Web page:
In poet’s footsteps

20 August 2017

Most people like a little lie in on a Sunday morning, me included, but today, not long after eight o’clock, I was in Winchester. This was mostly because of the Winchester Half Marathon. Commando is pacing and I am tail walking, like I did last year. This morning there was a training session for the runners to get used to the route. There was no way I’d be taking part in that because I’d never keep up but, rather foolishly, I decided to go along anyway and have a walk. When the alarm went off at silly o’clock this morning it suddenly didn’t seem like such a good idea but Mitch was keen to come walking with me so I dragged myself out of bed. 

Mitch, is Gerry and Teresa’s son. He’s barely nineteen but, for some unaccountable reason, he thought an early morning walk with me would be fun. He also likes a bit of history. My rather vague plan was to revisit the Keats Walk, at least part of it, and perhaps climb St Catherine’s Hill. First though, there was a stop off in Costa to set us up for the walk. Mitch is almost as fond of Costa hot chocolate as I am of their coffee.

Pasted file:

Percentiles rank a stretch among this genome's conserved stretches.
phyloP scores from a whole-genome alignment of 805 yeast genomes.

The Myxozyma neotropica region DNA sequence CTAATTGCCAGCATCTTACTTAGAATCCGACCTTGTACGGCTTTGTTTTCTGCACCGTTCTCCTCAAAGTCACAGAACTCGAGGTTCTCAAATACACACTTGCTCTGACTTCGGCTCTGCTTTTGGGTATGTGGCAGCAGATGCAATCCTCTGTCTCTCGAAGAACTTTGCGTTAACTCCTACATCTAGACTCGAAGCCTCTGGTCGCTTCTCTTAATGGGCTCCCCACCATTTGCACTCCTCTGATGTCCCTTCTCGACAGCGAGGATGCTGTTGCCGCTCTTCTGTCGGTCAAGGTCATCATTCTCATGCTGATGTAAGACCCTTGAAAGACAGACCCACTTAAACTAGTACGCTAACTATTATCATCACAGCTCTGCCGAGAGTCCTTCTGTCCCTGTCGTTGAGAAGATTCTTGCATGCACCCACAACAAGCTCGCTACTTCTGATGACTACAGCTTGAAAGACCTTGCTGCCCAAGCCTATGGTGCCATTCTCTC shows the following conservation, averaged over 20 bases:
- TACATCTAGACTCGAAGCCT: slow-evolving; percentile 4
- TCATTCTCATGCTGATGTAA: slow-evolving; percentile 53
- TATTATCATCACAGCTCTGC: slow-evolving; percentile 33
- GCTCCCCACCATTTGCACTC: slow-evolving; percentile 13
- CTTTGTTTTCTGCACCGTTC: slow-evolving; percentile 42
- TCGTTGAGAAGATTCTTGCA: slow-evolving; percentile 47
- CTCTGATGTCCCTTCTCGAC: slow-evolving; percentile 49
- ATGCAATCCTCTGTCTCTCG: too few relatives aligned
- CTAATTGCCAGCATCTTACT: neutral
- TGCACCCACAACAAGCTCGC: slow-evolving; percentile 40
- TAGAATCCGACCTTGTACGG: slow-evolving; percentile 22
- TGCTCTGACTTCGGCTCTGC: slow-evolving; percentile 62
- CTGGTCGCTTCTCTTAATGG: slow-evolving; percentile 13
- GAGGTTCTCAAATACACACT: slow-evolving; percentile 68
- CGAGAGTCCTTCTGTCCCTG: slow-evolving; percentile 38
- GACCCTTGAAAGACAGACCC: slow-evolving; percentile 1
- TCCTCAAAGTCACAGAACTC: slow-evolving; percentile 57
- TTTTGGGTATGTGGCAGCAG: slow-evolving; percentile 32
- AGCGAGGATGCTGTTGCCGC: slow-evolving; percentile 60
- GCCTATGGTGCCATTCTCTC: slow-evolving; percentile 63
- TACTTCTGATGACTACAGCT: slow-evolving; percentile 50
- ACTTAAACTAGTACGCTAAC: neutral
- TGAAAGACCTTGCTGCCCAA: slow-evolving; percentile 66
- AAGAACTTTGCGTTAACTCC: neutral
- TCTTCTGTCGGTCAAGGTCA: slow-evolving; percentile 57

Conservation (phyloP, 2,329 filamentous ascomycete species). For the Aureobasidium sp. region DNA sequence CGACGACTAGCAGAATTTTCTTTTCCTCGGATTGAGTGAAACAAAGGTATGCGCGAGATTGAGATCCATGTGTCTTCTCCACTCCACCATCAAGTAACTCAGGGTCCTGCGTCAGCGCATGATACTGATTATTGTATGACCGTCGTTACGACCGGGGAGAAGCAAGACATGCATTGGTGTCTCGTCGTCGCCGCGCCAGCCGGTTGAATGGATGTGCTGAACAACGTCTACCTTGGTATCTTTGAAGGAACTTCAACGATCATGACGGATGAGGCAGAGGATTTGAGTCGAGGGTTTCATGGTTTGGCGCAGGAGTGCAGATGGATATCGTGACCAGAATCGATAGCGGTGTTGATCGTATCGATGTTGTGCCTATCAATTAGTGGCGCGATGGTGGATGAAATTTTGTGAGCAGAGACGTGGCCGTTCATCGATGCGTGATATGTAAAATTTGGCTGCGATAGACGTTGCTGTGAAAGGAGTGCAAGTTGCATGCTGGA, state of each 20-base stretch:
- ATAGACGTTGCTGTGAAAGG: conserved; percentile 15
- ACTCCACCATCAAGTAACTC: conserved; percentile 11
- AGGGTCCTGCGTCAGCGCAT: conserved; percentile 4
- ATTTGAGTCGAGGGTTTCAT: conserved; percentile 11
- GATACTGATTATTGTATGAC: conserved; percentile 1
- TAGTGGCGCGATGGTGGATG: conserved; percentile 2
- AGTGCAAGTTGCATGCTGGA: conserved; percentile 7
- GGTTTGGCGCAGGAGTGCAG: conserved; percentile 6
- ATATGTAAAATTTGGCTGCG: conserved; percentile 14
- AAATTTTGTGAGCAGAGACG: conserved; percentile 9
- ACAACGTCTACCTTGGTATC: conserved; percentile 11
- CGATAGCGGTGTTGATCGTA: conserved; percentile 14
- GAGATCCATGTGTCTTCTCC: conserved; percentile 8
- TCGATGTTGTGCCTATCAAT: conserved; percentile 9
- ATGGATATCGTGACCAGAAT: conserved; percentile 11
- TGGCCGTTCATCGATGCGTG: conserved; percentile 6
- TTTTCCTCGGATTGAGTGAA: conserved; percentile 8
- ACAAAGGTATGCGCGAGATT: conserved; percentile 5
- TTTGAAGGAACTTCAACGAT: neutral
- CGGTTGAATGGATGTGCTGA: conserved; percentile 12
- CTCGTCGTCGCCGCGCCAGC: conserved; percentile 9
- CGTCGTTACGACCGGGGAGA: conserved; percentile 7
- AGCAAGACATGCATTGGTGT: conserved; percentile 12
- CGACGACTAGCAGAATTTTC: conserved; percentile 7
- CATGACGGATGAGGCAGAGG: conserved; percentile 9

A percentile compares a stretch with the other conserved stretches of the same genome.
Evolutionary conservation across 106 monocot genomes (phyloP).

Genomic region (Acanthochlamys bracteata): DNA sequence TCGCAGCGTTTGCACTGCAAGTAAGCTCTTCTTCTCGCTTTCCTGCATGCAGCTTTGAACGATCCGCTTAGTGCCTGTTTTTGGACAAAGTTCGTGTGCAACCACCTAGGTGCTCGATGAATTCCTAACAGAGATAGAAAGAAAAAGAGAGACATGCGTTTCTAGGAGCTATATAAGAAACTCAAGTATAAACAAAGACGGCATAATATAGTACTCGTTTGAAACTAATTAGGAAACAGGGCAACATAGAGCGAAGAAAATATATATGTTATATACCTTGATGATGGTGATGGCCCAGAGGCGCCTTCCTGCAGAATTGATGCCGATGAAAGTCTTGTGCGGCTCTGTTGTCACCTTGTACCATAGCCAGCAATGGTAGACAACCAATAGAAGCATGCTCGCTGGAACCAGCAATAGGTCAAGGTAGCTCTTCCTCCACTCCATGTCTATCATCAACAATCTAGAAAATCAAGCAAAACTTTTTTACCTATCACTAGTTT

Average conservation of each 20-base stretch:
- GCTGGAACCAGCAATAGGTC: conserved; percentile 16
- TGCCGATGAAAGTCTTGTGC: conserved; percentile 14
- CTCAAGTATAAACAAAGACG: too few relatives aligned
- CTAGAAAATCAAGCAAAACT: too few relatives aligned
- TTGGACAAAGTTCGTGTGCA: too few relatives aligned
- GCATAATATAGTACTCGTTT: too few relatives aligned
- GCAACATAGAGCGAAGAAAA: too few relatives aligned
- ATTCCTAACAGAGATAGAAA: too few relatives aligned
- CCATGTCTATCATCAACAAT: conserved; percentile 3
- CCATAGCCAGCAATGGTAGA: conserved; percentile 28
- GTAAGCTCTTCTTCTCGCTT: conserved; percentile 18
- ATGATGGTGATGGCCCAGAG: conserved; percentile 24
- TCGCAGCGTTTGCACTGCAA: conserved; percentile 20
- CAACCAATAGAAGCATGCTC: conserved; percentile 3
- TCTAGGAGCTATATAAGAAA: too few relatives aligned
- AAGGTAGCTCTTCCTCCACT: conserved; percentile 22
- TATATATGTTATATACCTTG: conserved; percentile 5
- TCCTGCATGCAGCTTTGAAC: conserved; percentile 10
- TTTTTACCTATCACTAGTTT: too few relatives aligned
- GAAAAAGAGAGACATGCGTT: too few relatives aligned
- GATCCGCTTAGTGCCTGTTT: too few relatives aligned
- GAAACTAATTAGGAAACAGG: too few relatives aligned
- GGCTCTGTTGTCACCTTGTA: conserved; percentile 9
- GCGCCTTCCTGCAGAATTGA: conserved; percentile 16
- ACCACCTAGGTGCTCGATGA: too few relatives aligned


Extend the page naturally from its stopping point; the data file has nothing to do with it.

In the end there was a bit of a wait because a tramp had left a sleeping bag and a needle on the doorstep and the staff couldn’t open up until they’d cleared it away. This is not the kind of thing you’d expect in Winchester but I have to say the sleeping bag looked almost brand new and the needle looked more like an epipen  than something a junkie would use. Obviously you get a better class of tramp on Winchester streets.

Eventually we set off towards the cathedral with me wittering on about consumptive Keats, his daily constitutionals, the tragedy of his unconsummated love for Fanny Brawne and his death at the age of twenty five. To his credit, Mitch seemed interested, although he may have just been being polite. Luckily for him, I managed to stop myself quoting any poetry, although wisps of it were whirling around my head like mist on the meadows as we strolled through the cathedral grounds. Both the grounds and the arches of Curle’s Passage were surprisingly quiet at such an early hour. The passage in particular seemed alive with history in the morning light. If a ghostly monk had appeared I’d hardly have been surprised.